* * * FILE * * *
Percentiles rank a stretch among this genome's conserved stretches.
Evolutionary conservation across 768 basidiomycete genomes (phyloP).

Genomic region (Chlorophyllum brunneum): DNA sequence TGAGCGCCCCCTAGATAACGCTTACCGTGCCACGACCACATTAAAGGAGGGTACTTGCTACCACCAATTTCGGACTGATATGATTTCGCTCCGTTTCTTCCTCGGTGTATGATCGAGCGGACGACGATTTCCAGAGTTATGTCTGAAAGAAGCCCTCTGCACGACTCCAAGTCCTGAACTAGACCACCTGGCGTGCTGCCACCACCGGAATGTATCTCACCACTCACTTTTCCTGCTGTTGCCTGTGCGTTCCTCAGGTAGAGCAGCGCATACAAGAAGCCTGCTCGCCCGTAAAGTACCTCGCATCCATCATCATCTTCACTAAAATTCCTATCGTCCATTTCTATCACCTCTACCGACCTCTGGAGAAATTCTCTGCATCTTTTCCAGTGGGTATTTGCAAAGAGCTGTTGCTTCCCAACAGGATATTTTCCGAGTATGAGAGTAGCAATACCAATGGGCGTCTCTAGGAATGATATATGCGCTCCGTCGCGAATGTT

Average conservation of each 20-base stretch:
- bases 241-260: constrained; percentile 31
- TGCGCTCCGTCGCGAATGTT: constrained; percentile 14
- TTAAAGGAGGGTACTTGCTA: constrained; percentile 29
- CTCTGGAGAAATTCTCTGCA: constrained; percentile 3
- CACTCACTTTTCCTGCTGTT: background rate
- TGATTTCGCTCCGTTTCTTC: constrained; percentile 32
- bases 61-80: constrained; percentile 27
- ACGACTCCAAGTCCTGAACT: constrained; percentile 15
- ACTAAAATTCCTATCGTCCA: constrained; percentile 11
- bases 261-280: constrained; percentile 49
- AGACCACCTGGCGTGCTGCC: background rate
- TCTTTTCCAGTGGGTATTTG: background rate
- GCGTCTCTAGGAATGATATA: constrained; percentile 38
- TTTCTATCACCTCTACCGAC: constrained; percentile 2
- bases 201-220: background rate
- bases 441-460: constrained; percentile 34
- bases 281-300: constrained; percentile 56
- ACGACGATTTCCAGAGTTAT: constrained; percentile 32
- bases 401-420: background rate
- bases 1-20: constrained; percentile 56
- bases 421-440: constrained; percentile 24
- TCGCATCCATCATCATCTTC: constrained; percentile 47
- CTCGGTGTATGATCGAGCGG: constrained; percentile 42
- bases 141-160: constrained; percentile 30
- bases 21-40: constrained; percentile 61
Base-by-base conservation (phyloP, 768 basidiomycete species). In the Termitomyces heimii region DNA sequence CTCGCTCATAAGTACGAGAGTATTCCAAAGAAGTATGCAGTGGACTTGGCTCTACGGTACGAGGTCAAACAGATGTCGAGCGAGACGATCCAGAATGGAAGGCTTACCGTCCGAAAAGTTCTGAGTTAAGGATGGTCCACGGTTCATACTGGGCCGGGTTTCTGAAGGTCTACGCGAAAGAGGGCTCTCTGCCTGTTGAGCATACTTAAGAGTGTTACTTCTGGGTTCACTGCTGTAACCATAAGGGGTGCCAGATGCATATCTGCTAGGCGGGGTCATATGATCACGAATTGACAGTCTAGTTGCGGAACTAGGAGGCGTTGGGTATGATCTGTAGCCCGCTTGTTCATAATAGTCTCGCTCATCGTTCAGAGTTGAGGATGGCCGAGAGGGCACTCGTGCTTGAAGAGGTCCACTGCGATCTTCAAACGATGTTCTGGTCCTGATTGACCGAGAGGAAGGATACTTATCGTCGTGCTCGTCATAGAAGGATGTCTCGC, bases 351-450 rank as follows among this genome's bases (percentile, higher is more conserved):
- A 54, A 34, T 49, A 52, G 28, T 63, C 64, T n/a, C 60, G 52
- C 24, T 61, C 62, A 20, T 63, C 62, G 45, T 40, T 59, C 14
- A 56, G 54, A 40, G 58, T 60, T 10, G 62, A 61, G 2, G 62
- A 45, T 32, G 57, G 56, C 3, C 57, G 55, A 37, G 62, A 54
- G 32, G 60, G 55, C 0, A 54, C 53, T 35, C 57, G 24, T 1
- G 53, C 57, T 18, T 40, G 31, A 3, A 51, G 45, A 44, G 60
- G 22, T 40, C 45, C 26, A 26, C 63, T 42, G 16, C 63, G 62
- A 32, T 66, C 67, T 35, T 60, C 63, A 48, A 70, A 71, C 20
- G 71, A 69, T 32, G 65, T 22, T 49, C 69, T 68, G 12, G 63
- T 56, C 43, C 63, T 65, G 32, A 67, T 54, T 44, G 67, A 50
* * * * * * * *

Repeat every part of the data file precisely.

Percentiles rank a stretch among this genome's conserved stretches.
Evolutionary conservation across 768 basidiomycete genomes (phyloP).

Genomic region (Chlorophyllum brunneum): DNA sequence TGAGCGCCCCCTAGATAACGCTTACCGTGCCACGACCACATTAAAGGAGGGTACTTGCTACCACCAATTTCGGACTGATATGATTTCGCTCCGTTTCTTCCTCGGTGTATGATCGAGCGGACGACGATTTCCAGAGTTATGTCTGAAAGAAGCCCTCTGCACGACTCCAAGTCCTGAACTAGACCACCTGGCGTGCTGCCACCACCGGAATGTATCTCACCACTCACTTTTCCTGCTGTTGCCTGTGCGTTCCTCAGGTAGAGCAGCGCATACAAGAAGCCTGCTCGCCCGTAAAGTACCTCGCATCCATCATCATCTTCACTAAAATTCCTATCGTCCATTTCTATCACCTCTACCGACCTCTGGAGAAATTCTCTGCATCTTTTCCAGTGGGTATTTGCAAAGAGCTGTTGCTTCCCAACAGGATATTTTCCGAGTATGAGAGTAGCAATACCAATGGGCGTCTCTAGGAATGATATATGCGCTCCGTCGCGAATGTT

Average conservation of each 20-base stretch:
- bases 241-260: constrained; percentile 31
- TGCGCTCCGTCGCGAATGTT: constrained; percentile 14
- TTAAAGGAGGGTACTTGCTA: constrained; percentile 29
- CTCTGGAGAAATTCTCTGCA: constrained; percentile 3
- CACTCACTTTTCCTGCTGTT: background rate
- TGATTTCGCTCCGTTTCTTC: constrained; percentile 32
- bases 61-80: constrained; percentile 27
- ACGACTCCAAGTCCTGAACT: constrained; percentile 15
- ACTAAAATTCCTATCGTCCA: constrained; percentile 11
- bases 261-280: constrained; percentile 49
- AGACCACCTGGCGTGCTGCC: background rate
- TCTTTTCCAGTGGGTATTTG: background rate
- GCGTCTCTAGGAATGATATA: constrained; percentile 38
- TTTCTATCACCTCTACCGAC: constrained; percentile 2
- bases 201-220: background rate
- bases 441-460: constrained; percentile 34
- bases 281-300: constrained; percentile 56
- ACGACGATTTCCAGAGTTAT: constrained; percentile 32
- bases 401-420: background rate
- bases 1-20: constrained; percentile 56
- bases 421-440: constrained; percentile 24
- TCGCATCCATCATCATCTTC: constrained; percentile 47
- CTCGGTGTATGATCGAGCGG: constrained; percentile 42
- bases 141-160: constrained; percentile 30
- bases 21-40: constrained; percentile 61
Base-by-base conservation (phyloP, 768 basidiomycete species). In the Termitomyces heimii region DNA sequence CTCGCTCATAAGTACGAGAGTATTCCAAAGAAGTATGCAGTGGACTTGGCTCTACGGTACGAGGTCAAACAGATGTCGAGCGAGACGATCCAGAATGGAAGGCTTACCGTCCGAAAAGTTCTGAGTTAAGGATGGTCCACGGTTCATACTGGGCCGGGTTTCTGAAGGTCTACGCGAAAGAGGGCTCTCTGCCTGTTGAGCATACTTAAGAGTGTTACTTCTGGGTTCACTGCTGTAACCATAAGGGGTGCCAGATGCATATCTGCTAGGCGGGGTCATATGATCACGAATTGACAGTCTAGTTGCGGAACTAGGAGGCGTTGGGTATGATCTGTAGCCCGCTTGTTCATAATAGTCTCGCTCATCGTTCAGAGTTGAGGATGGCCGAGAGGGCACTCGTGCTTGAAGAGGTCCACTGCGATCTTCAAACGATGTTCTGGTCCTGATTGACCGAGAGGAAGGATACTTATCGTCGTGCTCGTCATAGAAGGATGTCTCGC, bases 351-450 rank as follows among this genome's bases (percentile, higher is more conserved):
- A 54, A 34, T 49, A 52, G 28, T 63, C 64, T n/a, C 60, G 52
- C 24, T 61, C 62, A 20, T 63, C 62, G 45, T 40, T 59, C 14
- A 56, G 54, A 40, G 58, T 60, T 10, G 62, A 61, G 2, G 62
- A 45, T 32, G 57, G 56, C 3, C 57, G 55, A 37, G 62, A 54
- G 32, G 60, G 55, C 0, A 54, C 53, T 35, C 57, G 24, T 1
- G 53, C 57, T 18, T 40, G 31, A 3, A 51, G 45, A 44, G 60
- G 22, T 40, C 45, C 26, A 26, C 63, T 42, G 16, C 63, G 62
- A 32, T 66, C 67, T 35, T 60, C 63, A 48, A 70, A 71, C 20
- G 71, A 69, T 32, G 65, T 22, T 49, C 69, T 68, G 12, G 63
- T 56, C 43, C 63, T 65, G 32, A 67, T 54, T 44, G 67, A 50